Google announced earlier this week that they’re going to warn mobile users about incompatible web pages in their search results. In particular, websites that depend on Flash, which Adobe has discontinued its mobile development since 2012, will be discriminated against. Google wants to encourage website developers to modernise their web assets.
I’ve always been very supportive of adopting modern web standards. It’s actually the best and most sensible way to develop websites that work on modern devices. The web’s 25 year history is fraught wit many ill-defined standards and poor implementation of those standards. Things have begun to get cleaned up quite nicely, in part spurred by the need consistent and deterministic user experiences on the variety of platforms the web now serves.
Many website developers, however, are still stuck in old times and don’t want to move. It takes a big fella to move things along. That’s what Google is up to.
Just out of curiosity, I decided to check out some technical evaluation of a bunch of websites. I’m not talking about content, site design, appeal or popularity. Instead, I”m interested to see how well they embrace standards, technical best practices and website development guidelines.
|Google PageSpeed Insights||Pingdom Website Speed Test||W3C Validator||Flags|
|Mobile Speed||Mobile User Exp||Desktop Summary||Perf Grade|
|www.gov.sg||57||89||92||90||HTML4, Passed||6, M|
|www.ida.gov.sg||47||96||56||88||HTML5, 87 errors||6, M|
|www.singtel.com||48||93||61||67||HTML5, 96 errors||6, M|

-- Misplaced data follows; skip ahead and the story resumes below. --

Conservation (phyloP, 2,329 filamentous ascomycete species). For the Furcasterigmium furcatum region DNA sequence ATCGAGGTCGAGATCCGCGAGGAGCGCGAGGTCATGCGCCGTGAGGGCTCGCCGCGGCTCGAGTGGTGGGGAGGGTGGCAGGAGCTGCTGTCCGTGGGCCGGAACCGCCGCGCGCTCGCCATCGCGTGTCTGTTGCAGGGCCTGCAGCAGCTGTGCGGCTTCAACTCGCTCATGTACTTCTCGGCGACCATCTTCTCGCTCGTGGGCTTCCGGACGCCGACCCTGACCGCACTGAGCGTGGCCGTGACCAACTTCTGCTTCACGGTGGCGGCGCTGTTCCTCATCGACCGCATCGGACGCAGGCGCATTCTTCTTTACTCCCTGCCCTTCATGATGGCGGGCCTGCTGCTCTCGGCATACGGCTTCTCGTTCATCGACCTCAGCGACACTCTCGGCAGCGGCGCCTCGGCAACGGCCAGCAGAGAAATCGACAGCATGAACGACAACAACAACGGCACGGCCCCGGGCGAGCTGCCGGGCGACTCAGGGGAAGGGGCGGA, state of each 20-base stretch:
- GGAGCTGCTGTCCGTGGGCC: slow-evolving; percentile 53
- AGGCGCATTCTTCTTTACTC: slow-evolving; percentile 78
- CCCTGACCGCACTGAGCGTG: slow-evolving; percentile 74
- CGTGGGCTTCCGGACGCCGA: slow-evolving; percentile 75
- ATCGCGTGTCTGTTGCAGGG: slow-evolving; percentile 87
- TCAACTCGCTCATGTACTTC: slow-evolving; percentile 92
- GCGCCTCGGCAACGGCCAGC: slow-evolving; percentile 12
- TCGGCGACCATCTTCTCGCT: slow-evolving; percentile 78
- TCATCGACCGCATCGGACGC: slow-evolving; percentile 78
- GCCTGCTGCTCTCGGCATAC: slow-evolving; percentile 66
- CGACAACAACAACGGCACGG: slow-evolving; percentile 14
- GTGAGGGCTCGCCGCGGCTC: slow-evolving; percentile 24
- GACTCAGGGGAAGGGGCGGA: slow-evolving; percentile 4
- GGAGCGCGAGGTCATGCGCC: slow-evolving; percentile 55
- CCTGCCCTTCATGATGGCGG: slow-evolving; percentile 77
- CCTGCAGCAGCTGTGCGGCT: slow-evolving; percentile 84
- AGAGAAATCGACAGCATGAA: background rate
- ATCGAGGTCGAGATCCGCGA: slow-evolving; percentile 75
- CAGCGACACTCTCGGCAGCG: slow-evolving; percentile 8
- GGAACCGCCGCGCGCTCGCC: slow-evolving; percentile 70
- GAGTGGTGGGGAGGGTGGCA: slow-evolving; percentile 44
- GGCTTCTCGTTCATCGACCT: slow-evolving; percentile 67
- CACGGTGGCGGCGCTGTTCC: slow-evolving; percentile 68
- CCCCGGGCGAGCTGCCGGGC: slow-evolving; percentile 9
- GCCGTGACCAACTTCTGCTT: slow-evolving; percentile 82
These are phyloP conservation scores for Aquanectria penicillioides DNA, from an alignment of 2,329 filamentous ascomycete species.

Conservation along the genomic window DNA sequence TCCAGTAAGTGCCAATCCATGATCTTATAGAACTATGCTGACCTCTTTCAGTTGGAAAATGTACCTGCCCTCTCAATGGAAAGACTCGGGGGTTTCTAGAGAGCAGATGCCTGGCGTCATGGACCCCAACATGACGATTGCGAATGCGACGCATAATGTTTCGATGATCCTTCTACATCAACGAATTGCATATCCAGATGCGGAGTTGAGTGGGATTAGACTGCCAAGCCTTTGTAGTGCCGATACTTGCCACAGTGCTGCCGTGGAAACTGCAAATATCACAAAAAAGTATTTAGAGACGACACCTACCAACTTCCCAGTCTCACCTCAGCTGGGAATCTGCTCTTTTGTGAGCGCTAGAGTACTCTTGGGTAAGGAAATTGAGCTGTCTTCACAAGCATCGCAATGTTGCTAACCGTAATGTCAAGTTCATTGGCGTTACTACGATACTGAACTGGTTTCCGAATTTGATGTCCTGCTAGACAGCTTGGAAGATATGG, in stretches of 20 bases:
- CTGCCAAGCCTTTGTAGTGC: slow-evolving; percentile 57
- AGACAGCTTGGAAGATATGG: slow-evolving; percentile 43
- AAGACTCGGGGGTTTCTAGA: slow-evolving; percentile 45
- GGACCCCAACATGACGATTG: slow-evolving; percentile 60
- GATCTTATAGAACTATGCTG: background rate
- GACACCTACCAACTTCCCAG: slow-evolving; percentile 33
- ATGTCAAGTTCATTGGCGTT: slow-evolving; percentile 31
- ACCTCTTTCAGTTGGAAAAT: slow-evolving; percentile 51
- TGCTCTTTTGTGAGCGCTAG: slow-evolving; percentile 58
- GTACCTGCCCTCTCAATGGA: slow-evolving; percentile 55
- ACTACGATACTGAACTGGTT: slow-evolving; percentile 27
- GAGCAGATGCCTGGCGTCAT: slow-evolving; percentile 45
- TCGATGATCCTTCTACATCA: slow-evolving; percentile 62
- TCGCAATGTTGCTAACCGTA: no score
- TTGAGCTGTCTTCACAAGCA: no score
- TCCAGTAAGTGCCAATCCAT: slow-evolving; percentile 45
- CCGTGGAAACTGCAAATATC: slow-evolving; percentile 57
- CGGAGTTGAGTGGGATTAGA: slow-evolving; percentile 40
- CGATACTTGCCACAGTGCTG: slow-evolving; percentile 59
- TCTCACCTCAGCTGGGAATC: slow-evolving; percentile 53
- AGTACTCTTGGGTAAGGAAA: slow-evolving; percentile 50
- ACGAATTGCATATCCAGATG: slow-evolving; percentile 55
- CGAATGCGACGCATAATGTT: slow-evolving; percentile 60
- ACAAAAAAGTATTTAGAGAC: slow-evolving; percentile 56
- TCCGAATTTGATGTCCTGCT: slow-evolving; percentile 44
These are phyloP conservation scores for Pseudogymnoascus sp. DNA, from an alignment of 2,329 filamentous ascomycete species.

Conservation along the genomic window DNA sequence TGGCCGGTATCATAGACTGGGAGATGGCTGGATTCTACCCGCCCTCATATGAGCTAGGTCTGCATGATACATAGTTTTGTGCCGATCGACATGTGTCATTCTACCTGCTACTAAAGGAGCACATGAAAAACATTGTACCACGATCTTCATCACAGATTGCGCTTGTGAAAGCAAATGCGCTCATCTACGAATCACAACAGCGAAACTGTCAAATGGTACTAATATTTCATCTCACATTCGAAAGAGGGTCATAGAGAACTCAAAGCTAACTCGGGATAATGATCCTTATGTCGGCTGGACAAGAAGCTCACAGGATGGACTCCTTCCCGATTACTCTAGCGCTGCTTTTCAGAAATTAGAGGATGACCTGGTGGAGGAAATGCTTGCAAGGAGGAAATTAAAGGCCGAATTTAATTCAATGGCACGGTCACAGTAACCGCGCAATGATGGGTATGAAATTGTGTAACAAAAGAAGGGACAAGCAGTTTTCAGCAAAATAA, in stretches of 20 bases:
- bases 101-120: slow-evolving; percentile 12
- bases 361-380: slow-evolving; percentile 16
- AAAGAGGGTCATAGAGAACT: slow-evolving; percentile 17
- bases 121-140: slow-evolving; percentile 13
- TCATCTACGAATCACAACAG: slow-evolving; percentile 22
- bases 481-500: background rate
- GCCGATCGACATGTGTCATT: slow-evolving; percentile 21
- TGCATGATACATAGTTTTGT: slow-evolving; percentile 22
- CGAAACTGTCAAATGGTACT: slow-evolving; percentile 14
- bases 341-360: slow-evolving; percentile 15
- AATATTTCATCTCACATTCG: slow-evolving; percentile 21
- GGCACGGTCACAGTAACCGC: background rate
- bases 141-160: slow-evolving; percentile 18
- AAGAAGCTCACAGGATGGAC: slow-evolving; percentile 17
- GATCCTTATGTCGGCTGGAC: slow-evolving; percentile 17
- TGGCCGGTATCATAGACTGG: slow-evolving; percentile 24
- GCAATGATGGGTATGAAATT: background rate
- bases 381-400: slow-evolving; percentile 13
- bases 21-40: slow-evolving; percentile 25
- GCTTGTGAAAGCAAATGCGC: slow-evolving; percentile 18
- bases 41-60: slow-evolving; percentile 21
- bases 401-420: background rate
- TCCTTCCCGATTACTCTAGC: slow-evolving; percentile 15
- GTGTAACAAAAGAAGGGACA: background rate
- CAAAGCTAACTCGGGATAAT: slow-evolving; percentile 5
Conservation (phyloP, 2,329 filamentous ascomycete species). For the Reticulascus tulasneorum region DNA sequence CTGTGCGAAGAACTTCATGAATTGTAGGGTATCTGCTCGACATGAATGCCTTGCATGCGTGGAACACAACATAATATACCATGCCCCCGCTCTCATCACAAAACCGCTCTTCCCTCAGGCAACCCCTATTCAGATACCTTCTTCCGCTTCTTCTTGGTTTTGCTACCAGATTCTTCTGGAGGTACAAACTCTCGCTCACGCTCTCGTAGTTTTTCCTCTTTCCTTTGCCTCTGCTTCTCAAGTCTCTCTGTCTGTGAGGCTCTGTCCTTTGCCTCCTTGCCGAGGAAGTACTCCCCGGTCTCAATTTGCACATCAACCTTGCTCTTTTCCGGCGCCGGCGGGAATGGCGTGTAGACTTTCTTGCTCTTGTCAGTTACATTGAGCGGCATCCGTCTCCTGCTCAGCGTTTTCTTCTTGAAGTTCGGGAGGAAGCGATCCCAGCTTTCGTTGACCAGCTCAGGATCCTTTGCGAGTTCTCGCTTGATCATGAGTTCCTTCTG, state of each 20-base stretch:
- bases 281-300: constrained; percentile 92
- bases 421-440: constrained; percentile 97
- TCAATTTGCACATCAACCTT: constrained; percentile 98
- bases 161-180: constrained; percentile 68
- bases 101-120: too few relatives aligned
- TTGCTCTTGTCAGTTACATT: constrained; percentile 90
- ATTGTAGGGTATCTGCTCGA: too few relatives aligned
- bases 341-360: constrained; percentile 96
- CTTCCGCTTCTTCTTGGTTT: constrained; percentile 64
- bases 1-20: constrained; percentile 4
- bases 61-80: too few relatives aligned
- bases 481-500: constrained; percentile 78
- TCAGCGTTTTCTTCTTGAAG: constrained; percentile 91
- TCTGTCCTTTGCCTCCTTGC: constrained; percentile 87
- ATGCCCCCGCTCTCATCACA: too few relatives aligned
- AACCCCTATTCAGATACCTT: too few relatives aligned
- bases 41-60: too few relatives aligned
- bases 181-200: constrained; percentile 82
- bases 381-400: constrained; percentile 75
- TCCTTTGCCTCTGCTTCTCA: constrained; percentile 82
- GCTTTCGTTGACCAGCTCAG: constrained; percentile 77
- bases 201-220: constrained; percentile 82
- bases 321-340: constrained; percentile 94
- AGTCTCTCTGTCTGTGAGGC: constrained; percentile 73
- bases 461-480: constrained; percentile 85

|www.dbs.com.sg||51||99||64||83||HTML5, 118 errors||M|
|www.stomp.com.sg||24||64||30||82||XHTML, 203 errors|
|www.straitstimes.com||64||71||87||86||XHTML, 282 errors|
|channelnewsasia.com||71||99||66||81||XHTML, 229 errors||M|
|www.techgoondu.com||55||95||0 (!)||86||XHTML, 80 errors||M|
|justinlee.sg||46||94||56||72||HTML5, 17 errors||M|
|zitseng.com||81||99||91||93||HTML5, Passed||6, M|
|www.google.com.sg||99||100||99||93||HTML5, 32 errors||6, M|
The Google PageSpeed Insights and Pingdom scores above are out of 100 (i.e. 100 would be a perfect score). The flags column show the following attributes:
- 6: IPv6 supported by website
- M: Responsive mobile design
You see how few websites actually care to embrace and adopt modern standards. Surprisingly even Google’s own search page doesn’t properly validate for HTML5 compliance, although they do otherwise score very well in other tests.
The very least that any website should do is to pick a design that is friendly on mobile. I’m not saying one needs to design a website for mobile, or optimise a layout specifically for mobile, but just very simply have something that works on mobile. How many websites have you seen that are unusable on a mobile smartphone?
My own website, zitseng.com, did not have a responsive mobile design until a few months ago. However, for the longest time before that, it had remained quite accessible on a smartphone even with its desktop layout design. In fact, I had delayed putting up a responsive mobile design simply because the desktop layout worked pretty well. I’m not a web designer by profession (nor hobby), but it does matter to me to keep up with the modern web.
Today, there are a couple of things that I’d strive for:
- Use HTML5. I also do mean write fully compliant HTML5. There’s no point shooting for HTML5 when your HTML code just completely fails to validate as HTML5 complaint.
- Use responsive design. Optimise for different device types. Small screens cannot show as much content, fingers don’t have as much fine resolution as do mouse pointers, etc.
- Optimise delivery speed. Some slowdowns experienced by users can be avoided through improved web content delivery.
- Host on IPv6. This is more about future-proofing your website than receiving any significant benefit right now.
Where are you with your website today?